How Tuner Displays Work

Most electronic tuner displays work the same way. They tell you what note of the musical alphabet a pitch is closest to, and how above it or below it the pitch is.

“Sharp” and “Flat”

When the pitch is higher than the note, we describe it as sharp. When it's below the note, we describe it as flat. Maybe you've heard someone say something like a singer sang flat all night. Meaning they sang a bit under where the pitch should have been.


How sharp or flat a note is, is measured in cents. Just like there are 100 cents in a dollar, there are 100 cents in a note. If a note is 50 cents off, it's halfway between two notes. Many tuners show how many cents above or below the pitch is with a needle or light.

Watch That Octave!

Tuners rarely tell you what octave a note is in. That means you could accidentally tune your string 12 notes too high and break your string. As I mentioned before, if you're unsure, loosen your string enough so you know you're well below the target pitch. If you're scared you passed it or the string seems way too tight, loosen and start over so you don't break a string.

How Often Should You Tune?

How often should you tune? Well, it's good to check that you're in-tune every time you start playing. With more experience you'll have a better sense of how out of tune your strings are.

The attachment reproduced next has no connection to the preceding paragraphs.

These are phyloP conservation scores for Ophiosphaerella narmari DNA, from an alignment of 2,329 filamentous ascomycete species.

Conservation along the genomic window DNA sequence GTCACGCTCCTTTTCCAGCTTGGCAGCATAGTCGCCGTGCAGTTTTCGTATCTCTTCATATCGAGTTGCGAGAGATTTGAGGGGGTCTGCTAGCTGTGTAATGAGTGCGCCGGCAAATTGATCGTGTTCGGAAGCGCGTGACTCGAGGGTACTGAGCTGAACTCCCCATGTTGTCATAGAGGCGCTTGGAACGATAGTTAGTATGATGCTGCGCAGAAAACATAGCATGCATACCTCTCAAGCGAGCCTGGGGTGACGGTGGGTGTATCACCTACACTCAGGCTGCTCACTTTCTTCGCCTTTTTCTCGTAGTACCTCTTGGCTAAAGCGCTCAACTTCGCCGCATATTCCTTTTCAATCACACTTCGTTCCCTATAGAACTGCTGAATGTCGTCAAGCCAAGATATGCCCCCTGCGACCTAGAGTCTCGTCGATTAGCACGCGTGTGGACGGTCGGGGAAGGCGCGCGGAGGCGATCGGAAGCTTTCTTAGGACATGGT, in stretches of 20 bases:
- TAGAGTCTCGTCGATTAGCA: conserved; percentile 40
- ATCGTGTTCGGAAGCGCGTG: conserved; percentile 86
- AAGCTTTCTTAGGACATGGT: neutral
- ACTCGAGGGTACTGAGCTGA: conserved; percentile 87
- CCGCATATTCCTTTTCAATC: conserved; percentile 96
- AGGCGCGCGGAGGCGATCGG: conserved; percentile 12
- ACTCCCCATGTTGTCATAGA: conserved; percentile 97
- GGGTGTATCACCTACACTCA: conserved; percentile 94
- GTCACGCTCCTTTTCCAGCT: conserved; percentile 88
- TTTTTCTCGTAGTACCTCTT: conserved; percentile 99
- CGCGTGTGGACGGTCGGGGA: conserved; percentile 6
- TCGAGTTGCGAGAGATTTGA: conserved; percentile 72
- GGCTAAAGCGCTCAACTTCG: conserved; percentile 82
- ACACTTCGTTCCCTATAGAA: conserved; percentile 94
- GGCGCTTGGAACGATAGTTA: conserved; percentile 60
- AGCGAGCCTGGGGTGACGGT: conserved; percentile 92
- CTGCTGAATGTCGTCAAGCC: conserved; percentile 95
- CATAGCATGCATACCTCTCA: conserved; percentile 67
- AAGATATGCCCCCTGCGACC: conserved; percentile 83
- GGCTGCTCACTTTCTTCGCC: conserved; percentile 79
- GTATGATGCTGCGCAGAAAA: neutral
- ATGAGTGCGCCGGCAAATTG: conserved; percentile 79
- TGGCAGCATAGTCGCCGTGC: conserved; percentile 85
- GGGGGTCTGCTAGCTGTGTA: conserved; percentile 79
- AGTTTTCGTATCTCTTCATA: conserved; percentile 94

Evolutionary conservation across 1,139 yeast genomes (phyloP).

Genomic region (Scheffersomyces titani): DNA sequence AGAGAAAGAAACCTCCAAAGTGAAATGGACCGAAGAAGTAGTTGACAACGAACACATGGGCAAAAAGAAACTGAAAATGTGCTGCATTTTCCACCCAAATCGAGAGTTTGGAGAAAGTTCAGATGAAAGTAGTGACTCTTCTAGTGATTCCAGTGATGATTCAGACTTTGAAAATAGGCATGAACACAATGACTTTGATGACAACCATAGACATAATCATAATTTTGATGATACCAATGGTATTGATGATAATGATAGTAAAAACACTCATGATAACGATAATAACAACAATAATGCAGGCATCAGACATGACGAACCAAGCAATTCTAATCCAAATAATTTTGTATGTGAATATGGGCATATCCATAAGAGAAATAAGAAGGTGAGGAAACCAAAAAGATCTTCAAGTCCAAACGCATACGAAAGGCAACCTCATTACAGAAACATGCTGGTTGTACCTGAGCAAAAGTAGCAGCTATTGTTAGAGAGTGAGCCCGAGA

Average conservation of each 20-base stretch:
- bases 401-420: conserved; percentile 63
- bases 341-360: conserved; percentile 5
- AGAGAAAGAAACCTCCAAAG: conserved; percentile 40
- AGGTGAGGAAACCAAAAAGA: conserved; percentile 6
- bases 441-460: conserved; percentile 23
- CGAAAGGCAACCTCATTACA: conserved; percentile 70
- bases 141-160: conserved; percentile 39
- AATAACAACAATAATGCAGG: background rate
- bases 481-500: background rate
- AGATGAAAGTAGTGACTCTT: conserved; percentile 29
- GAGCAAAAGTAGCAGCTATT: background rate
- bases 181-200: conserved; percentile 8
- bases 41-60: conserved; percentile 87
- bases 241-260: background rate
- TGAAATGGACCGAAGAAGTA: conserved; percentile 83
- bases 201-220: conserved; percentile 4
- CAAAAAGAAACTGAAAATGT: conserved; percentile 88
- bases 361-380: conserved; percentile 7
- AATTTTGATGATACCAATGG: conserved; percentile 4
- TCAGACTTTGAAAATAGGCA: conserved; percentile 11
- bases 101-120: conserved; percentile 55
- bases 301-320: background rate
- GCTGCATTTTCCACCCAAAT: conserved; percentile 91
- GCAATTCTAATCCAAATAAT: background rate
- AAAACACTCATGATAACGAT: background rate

Why Does Your Bass Go Out-of-Tune?

What might cause your strings to go out-of-tune? Usually the tuning keys got bumped inside your case, or children love to play with the shiny tuning keys. Other times weather changes can make your bass to move around. If the weather changes from hot to cold or humid to dry, your bass can shift around enough to go out-of-tune.

New strings can stretch for a few days, too.

Some basses hold their tuning well, others can be troublesome.

Tuning Up with an Electronic Tuner

Pluck the string you wish to tune and watch the display. Again,until you're more sure of what you're doing, start with a very loose string.

Turn the tuning key for the correct string. As you tighten the string, you'll see the tuner going up through the musical alphabet. Remember, the tighter the string, the higher the pitch.

The first goal is to get in range of the target note for the string.